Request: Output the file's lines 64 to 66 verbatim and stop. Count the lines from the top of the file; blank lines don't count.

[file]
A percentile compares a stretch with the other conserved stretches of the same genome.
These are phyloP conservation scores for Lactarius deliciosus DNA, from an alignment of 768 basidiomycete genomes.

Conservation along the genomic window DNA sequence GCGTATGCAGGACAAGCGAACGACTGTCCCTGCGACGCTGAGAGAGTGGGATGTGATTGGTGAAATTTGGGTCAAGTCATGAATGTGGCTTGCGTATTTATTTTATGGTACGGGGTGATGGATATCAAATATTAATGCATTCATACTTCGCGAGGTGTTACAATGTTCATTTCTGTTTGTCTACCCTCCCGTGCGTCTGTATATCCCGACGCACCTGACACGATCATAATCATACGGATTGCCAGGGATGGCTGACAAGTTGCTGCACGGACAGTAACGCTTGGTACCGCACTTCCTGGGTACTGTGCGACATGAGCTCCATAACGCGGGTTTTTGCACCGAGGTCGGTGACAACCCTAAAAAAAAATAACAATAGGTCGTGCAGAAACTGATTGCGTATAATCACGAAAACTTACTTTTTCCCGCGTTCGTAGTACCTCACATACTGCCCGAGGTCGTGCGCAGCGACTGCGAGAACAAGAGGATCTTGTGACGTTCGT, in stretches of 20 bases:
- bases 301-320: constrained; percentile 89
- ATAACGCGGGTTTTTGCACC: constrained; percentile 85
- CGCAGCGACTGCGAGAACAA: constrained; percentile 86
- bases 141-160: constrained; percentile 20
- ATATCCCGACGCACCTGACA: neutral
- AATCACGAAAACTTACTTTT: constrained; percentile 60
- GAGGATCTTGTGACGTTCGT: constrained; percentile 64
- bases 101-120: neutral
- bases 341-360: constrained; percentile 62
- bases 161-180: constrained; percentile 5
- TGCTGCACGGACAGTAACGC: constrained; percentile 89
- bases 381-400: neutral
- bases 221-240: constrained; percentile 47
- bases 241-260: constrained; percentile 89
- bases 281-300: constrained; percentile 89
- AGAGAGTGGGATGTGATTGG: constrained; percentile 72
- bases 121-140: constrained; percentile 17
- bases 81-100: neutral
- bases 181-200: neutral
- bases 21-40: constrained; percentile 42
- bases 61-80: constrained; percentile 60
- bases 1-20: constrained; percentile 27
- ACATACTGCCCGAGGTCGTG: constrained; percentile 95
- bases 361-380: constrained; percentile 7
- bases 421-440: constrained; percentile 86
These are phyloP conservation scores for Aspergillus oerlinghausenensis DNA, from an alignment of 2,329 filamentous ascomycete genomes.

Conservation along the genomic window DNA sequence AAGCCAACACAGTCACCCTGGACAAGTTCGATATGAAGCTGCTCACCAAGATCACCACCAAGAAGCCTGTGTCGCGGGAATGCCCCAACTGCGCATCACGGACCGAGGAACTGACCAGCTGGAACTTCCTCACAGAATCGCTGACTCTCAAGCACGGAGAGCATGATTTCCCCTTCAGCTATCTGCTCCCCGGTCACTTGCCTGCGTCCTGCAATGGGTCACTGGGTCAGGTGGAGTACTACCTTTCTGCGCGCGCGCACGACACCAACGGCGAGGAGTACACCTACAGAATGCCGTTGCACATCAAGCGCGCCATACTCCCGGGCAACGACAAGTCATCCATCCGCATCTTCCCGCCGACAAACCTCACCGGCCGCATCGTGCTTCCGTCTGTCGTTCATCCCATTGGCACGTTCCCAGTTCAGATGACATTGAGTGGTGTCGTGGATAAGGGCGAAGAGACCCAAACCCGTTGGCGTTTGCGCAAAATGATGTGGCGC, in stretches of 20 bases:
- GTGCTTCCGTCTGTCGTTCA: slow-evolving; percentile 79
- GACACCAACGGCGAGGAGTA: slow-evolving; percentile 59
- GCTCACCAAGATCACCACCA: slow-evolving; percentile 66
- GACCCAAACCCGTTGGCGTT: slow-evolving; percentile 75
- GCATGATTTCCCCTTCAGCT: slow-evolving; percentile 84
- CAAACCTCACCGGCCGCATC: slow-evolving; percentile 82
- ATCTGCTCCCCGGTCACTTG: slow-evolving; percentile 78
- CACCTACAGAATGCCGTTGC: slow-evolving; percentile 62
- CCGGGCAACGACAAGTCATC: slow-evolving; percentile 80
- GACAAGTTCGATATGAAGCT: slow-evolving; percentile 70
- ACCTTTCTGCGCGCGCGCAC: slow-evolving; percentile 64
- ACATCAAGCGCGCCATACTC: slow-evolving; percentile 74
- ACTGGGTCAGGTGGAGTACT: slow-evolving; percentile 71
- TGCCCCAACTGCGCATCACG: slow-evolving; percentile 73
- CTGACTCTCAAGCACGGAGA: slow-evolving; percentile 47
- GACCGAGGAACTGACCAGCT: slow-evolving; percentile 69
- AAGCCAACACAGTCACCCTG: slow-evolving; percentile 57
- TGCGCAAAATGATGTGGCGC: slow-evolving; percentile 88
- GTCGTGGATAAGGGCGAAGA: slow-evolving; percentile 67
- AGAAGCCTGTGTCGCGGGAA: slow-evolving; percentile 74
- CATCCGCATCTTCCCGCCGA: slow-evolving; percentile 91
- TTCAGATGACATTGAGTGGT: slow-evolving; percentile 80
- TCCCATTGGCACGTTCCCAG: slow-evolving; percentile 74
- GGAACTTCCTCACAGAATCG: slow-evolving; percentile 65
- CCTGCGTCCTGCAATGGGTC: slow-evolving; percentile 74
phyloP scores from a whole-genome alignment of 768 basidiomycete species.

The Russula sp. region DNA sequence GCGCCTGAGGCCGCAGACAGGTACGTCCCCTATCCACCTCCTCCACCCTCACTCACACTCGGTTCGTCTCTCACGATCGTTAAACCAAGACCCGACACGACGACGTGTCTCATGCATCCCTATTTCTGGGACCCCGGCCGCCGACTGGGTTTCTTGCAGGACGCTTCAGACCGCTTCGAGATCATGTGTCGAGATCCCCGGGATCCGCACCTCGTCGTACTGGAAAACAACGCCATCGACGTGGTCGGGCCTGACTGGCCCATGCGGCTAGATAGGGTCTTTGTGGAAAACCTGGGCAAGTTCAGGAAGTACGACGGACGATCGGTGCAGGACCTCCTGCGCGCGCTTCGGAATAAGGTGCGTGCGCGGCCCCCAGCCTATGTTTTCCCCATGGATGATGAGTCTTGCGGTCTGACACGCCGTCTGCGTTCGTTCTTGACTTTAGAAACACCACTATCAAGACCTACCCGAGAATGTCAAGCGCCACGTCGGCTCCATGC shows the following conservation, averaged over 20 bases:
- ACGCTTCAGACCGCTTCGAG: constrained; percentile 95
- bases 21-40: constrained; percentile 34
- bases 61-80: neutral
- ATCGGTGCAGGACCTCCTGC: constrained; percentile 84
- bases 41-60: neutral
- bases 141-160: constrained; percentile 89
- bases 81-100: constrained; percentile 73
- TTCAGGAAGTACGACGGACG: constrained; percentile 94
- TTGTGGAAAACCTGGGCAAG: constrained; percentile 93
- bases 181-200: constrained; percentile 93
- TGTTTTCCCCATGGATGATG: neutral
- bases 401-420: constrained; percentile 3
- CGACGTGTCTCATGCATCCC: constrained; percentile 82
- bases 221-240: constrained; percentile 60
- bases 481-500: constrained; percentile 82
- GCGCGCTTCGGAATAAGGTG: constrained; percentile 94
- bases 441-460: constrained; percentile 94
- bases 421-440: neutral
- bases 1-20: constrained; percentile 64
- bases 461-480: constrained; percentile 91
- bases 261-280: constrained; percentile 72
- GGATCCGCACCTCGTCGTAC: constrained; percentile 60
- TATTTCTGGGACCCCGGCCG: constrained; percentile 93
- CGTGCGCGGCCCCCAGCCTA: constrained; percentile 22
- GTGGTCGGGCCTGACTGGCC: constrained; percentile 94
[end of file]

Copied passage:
- bases 81-100: constrained; percentile 73
- TTCAGGAAGTACGACGGACG: constrained; percentile 94
- TTGTGGAAAACCTGGGCAAG: constrained; percentile 93